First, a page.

3. For the egg whites: make sure the bowl you use is extremely clean. The egg whites should be at room temperature, before you start beating, add a few drops of lemon juice or a pinch of salt. Beat on a medium speed, and slowly add the sugar spoon by spoon. Increase the speed after a minute, beating on high speed for 4 minutes or untill strong peaks have formed. Make sure that the eggs hold firm peaks, like a bird’s beak!
4. Sprinkly the dry mixture spoon by spoon over the egg whites and add the food colouring. Blend this mixture very slowly with a spatula, just bend and not beat, else the whites will flop over.
5. While mixing you should be gentle making sure not to overmix, as you’d rather have an undermixed batter than a cakey overmixed batter. Normally, I turn the spatula in 30-40 circular motions depending on the quantity.
6. The best way to know whether the batter is ready, is to look for these signs:
When you started off, the batter was firm and was holding its shape. After mixing for subsquent minutes, when you lift the batter it should fall in ribbons, should be shiny and satiny. You should not be able to see any of the egg white.
7. Fill in this mixture in a piping bag and use a 8-10 mm round tip. Pipe blobs of batter on the circled baking sheet, make sure you are holding the piping back perpendicular to the sheet. Pipe in just about enough to cover the circles you made, or if you were lazy, pipe the size of macaron you would want remember that the batter usually spreads about 1 cm.
8. Leave the piped batter in a dry warm place for minimum 20 minutes so as to develop a thin cover.
9. In the oven, place the tray in the middle, keep another tray below the with the macaron tray.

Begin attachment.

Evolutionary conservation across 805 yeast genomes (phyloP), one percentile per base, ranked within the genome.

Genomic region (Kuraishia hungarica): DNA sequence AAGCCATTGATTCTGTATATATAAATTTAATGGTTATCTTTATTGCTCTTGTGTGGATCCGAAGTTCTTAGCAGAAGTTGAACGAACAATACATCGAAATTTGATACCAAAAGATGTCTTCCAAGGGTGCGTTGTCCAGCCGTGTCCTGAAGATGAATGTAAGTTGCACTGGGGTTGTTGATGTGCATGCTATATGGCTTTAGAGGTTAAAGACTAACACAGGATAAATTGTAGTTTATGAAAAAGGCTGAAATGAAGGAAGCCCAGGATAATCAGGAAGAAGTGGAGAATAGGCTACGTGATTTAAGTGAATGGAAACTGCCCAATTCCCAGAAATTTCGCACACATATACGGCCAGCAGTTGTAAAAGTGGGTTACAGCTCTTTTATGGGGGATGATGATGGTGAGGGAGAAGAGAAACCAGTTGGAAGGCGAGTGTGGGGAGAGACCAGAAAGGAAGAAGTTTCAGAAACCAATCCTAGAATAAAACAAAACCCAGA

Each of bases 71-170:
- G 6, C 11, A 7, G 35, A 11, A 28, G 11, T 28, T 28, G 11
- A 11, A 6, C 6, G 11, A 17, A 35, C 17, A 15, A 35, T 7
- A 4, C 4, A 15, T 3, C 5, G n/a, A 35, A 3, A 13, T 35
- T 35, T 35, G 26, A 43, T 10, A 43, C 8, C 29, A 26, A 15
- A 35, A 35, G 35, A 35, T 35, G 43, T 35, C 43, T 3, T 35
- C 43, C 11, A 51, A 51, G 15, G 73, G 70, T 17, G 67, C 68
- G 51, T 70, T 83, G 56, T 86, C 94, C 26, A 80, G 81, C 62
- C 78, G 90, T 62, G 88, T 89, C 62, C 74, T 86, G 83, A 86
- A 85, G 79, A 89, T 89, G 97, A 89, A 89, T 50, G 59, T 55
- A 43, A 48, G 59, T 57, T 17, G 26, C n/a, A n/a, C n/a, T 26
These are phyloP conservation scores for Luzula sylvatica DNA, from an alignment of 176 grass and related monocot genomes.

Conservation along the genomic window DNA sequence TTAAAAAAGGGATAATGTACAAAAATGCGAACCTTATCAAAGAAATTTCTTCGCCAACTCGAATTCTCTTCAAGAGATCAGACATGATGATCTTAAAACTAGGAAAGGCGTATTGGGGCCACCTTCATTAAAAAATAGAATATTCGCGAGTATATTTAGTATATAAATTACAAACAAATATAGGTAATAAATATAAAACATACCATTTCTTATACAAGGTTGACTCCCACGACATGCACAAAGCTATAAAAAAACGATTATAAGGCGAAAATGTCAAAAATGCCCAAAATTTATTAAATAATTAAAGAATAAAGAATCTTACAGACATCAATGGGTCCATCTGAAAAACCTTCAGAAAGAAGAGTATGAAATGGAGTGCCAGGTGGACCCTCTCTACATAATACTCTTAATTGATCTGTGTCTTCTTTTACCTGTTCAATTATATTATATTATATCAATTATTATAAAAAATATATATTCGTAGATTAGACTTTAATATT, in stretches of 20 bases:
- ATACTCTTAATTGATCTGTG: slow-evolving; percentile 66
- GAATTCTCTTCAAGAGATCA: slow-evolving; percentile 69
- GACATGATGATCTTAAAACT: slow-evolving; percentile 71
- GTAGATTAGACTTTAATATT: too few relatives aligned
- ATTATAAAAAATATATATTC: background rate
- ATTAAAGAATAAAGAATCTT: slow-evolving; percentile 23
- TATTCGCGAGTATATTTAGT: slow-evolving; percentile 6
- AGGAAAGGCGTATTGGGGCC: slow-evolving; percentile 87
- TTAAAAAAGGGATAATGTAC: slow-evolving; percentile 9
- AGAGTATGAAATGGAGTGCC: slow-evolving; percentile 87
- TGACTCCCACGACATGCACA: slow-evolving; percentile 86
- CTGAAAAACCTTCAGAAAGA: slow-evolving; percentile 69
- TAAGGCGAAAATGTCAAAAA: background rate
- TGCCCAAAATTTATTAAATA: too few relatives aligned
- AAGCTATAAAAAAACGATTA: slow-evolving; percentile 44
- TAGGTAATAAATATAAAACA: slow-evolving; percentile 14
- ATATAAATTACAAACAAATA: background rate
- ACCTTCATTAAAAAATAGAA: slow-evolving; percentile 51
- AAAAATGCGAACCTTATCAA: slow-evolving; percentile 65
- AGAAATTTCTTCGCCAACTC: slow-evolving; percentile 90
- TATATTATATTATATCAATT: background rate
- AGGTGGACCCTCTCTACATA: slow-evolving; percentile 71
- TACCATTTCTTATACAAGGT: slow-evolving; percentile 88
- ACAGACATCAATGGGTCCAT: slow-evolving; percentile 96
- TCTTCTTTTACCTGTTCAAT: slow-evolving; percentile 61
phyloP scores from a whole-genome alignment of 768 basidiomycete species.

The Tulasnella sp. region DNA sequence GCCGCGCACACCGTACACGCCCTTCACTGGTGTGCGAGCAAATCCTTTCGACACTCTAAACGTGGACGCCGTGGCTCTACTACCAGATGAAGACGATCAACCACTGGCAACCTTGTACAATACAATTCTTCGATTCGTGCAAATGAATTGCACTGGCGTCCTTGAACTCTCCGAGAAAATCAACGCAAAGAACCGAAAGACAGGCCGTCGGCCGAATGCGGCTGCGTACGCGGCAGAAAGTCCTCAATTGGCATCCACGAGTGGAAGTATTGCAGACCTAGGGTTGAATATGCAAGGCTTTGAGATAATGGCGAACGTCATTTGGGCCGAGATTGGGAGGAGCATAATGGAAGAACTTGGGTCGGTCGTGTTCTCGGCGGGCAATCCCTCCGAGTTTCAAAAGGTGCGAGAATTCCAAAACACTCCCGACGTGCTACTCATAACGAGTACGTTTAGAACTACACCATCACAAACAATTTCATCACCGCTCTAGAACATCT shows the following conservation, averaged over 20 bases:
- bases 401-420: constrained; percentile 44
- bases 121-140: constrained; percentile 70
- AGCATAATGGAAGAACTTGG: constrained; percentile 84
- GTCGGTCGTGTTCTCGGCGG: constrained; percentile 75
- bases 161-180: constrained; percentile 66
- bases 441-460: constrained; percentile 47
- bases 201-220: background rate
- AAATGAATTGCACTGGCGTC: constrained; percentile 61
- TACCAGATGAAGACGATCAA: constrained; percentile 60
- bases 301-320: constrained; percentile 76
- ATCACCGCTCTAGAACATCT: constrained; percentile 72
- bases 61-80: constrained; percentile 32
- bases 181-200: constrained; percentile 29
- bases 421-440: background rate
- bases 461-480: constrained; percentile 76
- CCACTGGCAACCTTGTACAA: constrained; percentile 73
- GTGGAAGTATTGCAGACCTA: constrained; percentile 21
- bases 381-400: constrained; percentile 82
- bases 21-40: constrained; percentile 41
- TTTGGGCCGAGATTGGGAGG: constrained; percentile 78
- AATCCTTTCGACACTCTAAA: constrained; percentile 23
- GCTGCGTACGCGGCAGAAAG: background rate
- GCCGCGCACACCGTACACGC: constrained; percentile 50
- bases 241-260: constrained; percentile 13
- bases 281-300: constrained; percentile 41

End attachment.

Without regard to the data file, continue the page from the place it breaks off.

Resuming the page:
10. Within 5 minutes the feet will start forming, and at the 7th or 8th minute if the macarons start to brown unevenly, rotate the baking tray. Bake for another 3-4 minutes, however, another trick to check if they are done, is to softly push the macaron, if the feet move a bit. The total time should be 10-11 minutes at 150-160°C
11. Remove the tray from the oven, take off the baking sheet and place on a wet surface for a couple of seconds so as to stop the baking process. You can do so by placing the baking sheet on a wet piece of cloth flattened out.
12. After a couple of minutes, peel the macaron off the sheet and place them upside down on a wire rack. If they do not peel or come off easily, pop them back into the oven for a couple of minutes.
White Chocolate and Rosewater Ganache
150g White Chocolate
100ml Thick Cream
2-3drops Rosewater Essence
1. Heat cream in a small saucepan over medium heat. When it’s close to boiling point, remove from heat and let it rest for 30 seconds or so before pouring over white chocolate.
2. Mix well, making sure the chocolate is melted. Add in the rosewater and stir well.
3. Place mixture in a piping bag, seal and leave it in the fridge for 10 minutes or so to thicken.
4. Pipe a 10 cent blob of ganache onto each macaron shelll and sandwich together.